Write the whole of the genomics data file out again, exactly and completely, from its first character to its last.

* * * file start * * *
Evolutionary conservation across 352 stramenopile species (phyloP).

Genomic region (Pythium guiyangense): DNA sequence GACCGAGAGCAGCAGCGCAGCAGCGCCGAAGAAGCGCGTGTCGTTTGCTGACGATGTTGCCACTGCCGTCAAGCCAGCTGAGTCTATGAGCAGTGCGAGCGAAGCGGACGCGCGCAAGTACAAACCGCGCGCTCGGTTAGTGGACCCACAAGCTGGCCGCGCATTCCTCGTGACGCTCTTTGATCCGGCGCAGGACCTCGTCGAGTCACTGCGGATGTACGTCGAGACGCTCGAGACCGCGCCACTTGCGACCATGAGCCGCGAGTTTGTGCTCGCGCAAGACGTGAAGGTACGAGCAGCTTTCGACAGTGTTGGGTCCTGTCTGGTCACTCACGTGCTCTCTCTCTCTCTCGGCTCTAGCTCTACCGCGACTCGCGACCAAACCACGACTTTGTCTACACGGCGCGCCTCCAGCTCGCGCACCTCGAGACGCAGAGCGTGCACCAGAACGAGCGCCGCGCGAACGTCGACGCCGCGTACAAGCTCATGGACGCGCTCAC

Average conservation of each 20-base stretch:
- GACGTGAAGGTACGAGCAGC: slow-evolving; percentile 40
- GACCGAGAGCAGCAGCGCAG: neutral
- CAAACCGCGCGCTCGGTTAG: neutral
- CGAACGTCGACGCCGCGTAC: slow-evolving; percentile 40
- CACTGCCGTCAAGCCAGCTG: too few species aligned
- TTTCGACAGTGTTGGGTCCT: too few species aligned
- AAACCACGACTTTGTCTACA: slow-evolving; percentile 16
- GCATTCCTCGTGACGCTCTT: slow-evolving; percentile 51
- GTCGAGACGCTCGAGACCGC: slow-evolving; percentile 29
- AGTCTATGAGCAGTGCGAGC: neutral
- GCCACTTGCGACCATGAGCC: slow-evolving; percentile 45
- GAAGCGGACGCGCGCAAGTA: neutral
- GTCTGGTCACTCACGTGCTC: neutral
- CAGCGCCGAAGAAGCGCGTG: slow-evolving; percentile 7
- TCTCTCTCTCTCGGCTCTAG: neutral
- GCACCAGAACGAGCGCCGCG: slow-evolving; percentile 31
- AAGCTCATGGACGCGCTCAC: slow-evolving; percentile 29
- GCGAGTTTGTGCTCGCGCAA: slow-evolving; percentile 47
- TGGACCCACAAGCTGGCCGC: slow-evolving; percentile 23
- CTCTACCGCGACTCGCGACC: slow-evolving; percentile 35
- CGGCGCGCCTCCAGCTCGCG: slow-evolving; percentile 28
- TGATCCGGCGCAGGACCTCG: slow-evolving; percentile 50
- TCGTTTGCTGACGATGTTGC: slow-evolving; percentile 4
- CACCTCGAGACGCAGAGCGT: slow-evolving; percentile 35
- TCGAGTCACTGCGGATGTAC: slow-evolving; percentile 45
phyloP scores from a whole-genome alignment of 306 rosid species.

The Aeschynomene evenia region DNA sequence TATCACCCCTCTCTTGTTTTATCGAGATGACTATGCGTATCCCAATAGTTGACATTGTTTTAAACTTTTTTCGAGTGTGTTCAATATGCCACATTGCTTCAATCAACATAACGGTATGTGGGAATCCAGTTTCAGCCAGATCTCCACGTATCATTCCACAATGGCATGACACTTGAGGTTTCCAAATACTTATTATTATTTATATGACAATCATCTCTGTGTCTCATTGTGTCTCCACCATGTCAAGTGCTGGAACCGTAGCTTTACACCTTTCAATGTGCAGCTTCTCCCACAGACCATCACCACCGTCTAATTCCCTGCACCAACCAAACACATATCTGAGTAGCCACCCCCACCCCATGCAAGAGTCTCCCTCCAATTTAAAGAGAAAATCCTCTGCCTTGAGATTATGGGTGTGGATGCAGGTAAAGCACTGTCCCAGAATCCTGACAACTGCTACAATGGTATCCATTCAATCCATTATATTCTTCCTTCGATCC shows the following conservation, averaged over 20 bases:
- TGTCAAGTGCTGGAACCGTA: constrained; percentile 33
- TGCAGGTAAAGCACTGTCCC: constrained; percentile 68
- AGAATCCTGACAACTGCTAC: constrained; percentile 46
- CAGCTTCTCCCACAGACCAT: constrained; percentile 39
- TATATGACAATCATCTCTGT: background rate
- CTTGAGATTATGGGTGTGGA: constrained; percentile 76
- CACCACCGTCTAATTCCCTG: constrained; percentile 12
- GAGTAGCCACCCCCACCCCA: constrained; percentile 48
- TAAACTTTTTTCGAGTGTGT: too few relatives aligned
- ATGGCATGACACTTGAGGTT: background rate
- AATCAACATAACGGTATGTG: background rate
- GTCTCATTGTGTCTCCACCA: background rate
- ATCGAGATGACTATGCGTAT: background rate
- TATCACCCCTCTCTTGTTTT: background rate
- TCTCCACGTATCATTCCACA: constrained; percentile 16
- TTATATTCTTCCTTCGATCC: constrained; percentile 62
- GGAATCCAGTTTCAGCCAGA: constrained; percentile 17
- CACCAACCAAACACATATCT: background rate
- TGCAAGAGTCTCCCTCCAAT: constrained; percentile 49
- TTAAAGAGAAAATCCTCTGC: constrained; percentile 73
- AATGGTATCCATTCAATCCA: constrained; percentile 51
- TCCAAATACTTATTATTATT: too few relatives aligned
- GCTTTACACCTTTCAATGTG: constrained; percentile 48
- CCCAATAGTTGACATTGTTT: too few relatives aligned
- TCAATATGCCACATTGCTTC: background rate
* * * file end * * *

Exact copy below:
Evolutionary conservation across 352 stramenopile species (phyloP).

Genomic region (Pythium guiyangense): DNA sequence GACCGAGAGCAGCAGCGCAGCAGCGCCGAAGAAGCGCGTGTCGTTTGCTGACGATGTTGCCACTGCCGTCAAGCCAGCTGAGTCTATGAGCAGTGCGAGCGAAGCGGACGCGCGCAAGTACAAACCGCGCGCTCGGTTAGTGGACCCACAAGCTGGCCGCGCATTCCTCGTGACGCTCTTTGATCCGGCGCAGGACCTCGTCGAGTCACTGCGGATGTACGTCGAGACGCTCGAGACCGCGCCACTTGCGACCATGAGCCGCGAGTTTGTGCTCGCGCAAGACGTGAAGGTACGAGCAGCTTTCGACAGTGTTGGGTCCTGTCTGGTCACTCACGTGCTCTCTCTCTCTCTCGGCTCTAGCTCTACCGCGACTCGCGACCAAACCACGACTTTGTCTACACGGCGCGCCTCCAGCTCGCGCACCTCGAGACGCAGAGCGTGCACCAGAACGAGCGCCGCGCGAACGTCGACGCCGCGTACAAGCTCATGGACGCGCTCAC

Average conservation of each 20-base stretch:
- GACGTGAAGGTACGAGCAGC: slow-evolving; percentile 40
- GACCGAGAGCAGCAGCGCAG: neutral
- CAAACCGCGCGCTCGGTTAG: neutral
- CGAACGTCGACGCCGCGTAC: slow-evolving; percentile 40
- CACTGCCGTCAAGCCAGCTG: too few species aligned
- TTTCGACAGTGTTGGGTCCT: too few species aligned
- AAACCACGACTTTGTCTACA: slow-evolving; percentile 16
- GCATTCCTCGTGACGCTCTT: slow-evolving; percentile 51
- GTCGAGACGCTCGAGACCGC: slow-evolving; percentile 29
- AGTCTATGAGCAGTGCGAGC: neutral
- GCCACTTGCGACCATGAGCC: slow-evolving; percentile 45
- GAAGCGGACGCGCGCAAGTA: neutral
- GTCTGGTCACTCACGTGCTC: neutral
- CAGCGCCGAAGAAGCGCGTG: slow-evolving; percentile 7
- TCTCTCTCTCTCGGCTCTAG: neutral
- GCACCAGAACGAGCGCCGCG: slow-evolving; percentile 31
- AAGCTCATGGACGCGCTCAC: slow-evolving; percentile 29
- GCGAGTTTGTGCTCGCGCAA: slow-evolving; percentile 47
- TGGACCCACAAGCTGGCCGC: slow-evolving; percentile 23
- CTCTACCGCGACTCGCGACC: slow-evolving; percentile 35
- CGGCGCGCCTCCAGCTCGCG: slow-evolving; percentile 28
- TGATCCGGCGCAGGACCTCG: slow-evolving; percentile 50
- TCGTTTGCTGACGATGTTGC: slow-evolving; percentile 4
- CACCTCGAGACGCAGAGCGT: slow-evolving; percentile 35
- TCGAGTCACTGCGGATGTAC: slow-evolving; percentile 45
phyloP scores from a whole-genome alignment of 306 rosid species.

The Aeschynomene evenia region DNA sequence TATCACCCCTCTCTTGTTTTATCGAGATGACTATGCGTATCCCAATAGTTGACATTGTTTTAAACTTTTTTCGAGTGTGTTCAATATGCCACATTGCTTCAATCAACATAACGGTATGTGGGAATCCAGTTTCAGCCAGATCTCCACGTATCATTCCACAATGGCATGACACTTGAGGTTTCCAAATACTTATTATTATTTATATGACAATCATCTCTGTGTCTCATTGTGTCTCCACCATGTCAAGTGCTGGAACCGTAGCTTTACACCTTTCAATGTGCAGCTTCTCCCACAGACCATCACCACCGTCTAATTCCCTGCACCAACCAAACACATATCTGAGTAGCCACCCCCACCCCATGCAAGAGTCTCCCTCCAATTTAAAGAGAAAATCCTCTGCCTTGAGATTATGGGTGTGGATGCAGGTAAAGCACTGTCCCAGAATCCTGACAACTGCTACAATGGTATCCATTCAATCCATTATATTCTTCCTTCGATCC shows the following conservation, averaged over 20 bases:
- TGTCAAGTGCTGGAACCGTA: constrained; percentile 33
- TGCAGGTAAAGCACTGTCCC: constrained; percentile 68
- AGAATCCTGACAACTGCTAC: constrained; percentile 46
- CAGCTTCTCCCACAGACCAT: constrained; percentile 39
- TATATGACAATCATCTCTGT: background rate
- CTTGAGATTATGGGTGTGGA: constrained; percentile 76
- CACCACCGTCTAATTCCCTG: constrained; percentile 12
- GAGTAGCCACCCCCACCCCA: constrained; percentile 48
- TAAACTTTTTTCGAGTGTGT: too few relatives aligned
- ATGGCATGACACTTGAGGTT: background rate
- AATCAACATAACGGTATGTG: background rate
- GTCTCATTGTGTCTCCACCA: background rate
- ATCGAGATGACTATGCGTAT: background rate
- TATCACCCCTCTCTTGTTTT: background rate
- TCTCCACGTATCATTCCACA: constrained; percentile 16
- TTATATTCTTCCTTCGATCC: constrained; percentile 62
- GGAATCCAGTTTCAGCCAGA: constrained; percentile 17
- CACCAACCAAACACATATCT: background rate
- TGCAAGAGTCTCCCTCCAAT: constrained; percentile 49
- TTAAAGAGAAAATCCTCTGC: constrained; percentile 73
- AATGGTATCCATTCAATCCA: constrained; percentile 51
- TCCAAATACTTATTATTATT: too few relatives aligned
- GCTTTACACCTTTCAATGTG: constrained; percentile 48
- CCCAATAGTTGACATTGTTT: too few relatives aligned
- TCAATATGCCACATTGCTTC: background rate